4. You know long-term investing losses are uncommon

As I noted above, the stock market usually rises during periods of 10 years or more. The longer your investment timeline, the easier it will be to turn a profit.

You might see a 20% rise in one year and a 20% loss in the next. But if you can ride out that turbulence, your investments should appreciate over 10, 15, and 20 years.

5. You understand crashes and corrections create opportunity

When your favorite brand of shoes or clothes goes on sale, you view it as an opportunity. You can get more of the stuff you want at a lower price.

Stock market crashes and corrections have a similar dynamic. When the market dips, good stocks go down in price. That gives you the chance to add to your share count without spending as much of your cash. And when the share price eventually rebounds, you should be sitting on a nice gain.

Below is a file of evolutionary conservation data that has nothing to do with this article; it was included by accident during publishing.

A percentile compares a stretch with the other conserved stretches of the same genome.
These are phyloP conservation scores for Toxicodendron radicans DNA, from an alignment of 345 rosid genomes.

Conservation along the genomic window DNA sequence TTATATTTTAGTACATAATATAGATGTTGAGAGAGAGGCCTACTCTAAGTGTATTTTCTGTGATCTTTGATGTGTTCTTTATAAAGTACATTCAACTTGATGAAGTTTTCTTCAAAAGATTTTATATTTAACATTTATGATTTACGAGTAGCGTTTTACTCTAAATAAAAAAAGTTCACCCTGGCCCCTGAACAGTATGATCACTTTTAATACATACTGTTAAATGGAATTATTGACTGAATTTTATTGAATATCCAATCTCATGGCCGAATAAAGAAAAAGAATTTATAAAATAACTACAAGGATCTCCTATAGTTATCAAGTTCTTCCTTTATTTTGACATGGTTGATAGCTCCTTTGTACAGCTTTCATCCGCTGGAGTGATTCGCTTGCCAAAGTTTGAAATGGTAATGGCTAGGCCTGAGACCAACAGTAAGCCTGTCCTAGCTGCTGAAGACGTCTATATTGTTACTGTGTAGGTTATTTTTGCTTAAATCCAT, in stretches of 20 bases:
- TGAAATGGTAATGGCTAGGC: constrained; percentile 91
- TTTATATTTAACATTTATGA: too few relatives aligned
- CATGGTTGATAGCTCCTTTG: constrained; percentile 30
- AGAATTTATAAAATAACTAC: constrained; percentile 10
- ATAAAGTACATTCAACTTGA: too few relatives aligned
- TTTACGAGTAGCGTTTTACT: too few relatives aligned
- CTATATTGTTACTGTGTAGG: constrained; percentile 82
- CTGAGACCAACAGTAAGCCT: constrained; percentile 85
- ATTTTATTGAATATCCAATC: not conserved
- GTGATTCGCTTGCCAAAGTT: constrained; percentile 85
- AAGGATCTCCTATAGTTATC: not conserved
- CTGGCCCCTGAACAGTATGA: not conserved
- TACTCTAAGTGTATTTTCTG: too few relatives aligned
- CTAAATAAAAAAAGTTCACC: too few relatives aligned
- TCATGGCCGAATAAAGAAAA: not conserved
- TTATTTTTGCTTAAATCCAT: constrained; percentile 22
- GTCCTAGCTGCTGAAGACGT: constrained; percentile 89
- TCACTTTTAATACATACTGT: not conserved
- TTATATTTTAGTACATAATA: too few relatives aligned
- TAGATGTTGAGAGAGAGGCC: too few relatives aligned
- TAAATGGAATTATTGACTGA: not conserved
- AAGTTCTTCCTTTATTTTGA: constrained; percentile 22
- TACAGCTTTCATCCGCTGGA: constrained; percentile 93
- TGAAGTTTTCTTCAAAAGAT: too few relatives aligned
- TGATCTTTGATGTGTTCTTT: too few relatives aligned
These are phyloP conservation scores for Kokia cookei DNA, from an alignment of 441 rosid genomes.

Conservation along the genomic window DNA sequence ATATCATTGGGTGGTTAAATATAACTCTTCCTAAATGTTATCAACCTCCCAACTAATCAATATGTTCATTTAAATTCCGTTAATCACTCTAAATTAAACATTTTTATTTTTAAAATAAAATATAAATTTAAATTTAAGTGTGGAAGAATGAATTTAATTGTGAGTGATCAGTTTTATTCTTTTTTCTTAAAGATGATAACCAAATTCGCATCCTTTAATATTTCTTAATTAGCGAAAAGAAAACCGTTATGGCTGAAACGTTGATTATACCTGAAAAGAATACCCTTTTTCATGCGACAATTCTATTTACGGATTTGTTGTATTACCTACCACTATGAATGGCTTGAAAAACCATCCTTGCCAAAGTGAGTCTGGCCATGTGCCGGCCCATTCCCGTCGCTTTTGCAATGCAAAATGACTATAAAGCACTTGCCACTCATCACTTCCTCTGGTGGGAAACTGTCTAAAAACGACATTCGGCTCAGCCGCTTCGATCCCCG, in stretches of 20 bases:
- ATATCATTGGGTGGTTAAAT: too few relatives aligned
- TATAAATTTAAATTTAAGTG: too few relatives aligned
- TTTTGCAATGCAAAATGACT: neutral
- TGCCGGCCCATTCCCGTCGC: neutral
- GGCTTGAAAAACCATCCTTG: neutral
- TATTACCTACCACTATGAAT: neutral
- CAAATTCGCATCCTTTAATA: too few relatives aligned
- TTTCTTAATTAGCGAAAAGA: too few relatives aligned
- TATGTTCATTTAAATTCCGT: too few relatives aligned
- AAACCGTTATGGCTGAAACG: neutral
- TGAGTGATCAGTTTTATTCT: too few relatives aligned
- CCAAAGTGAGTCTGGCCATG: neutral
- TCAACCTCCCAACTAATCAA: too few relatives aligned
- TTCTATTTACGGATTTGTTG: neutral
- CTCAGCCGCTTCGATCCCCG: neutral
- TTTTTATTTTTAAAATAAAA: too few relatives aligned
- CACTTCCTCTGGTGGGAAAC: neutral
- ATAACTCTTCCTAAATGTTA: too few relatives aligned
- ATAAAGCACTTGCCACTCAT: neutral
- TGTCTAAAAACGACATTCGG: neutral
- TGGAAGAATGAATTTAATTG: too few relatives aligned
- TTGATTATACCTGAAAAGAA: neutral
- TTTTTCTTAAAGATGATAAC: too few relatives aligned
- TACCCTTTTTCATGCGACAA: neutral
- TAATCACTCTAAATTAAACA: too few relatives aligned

Uncertainty is a factor here, of course. You don’t know when the rebound will happen. That’s why investors pursue the strategy of buying in a downturn cautiously. You have to be 100% confident you won’t need that cash anytime soon.

Face your fears while managing risk

If you can face the fear of investing and manage the risks, there’s money to be made. Diversify your portfolio with different types of securities, and keep a sum of cash on hand for emergencies. And importantly, don’t invest money you’ll need in the next five years. Even better, plan on leaving your investment account alone for at least 20 years.

Those actions combined limit your portfolio’s volatility and set you up to ride out any market craziness that comes your way.

This article represents the opinion of the writer, who may disagree with the “official” recommendation position of a Motley Fool premium advisory service. We’re motley! Questioning an investing thesis — even one of our own — helps us all think critically about investing and make decisions that help us become smarter, happier, and richer.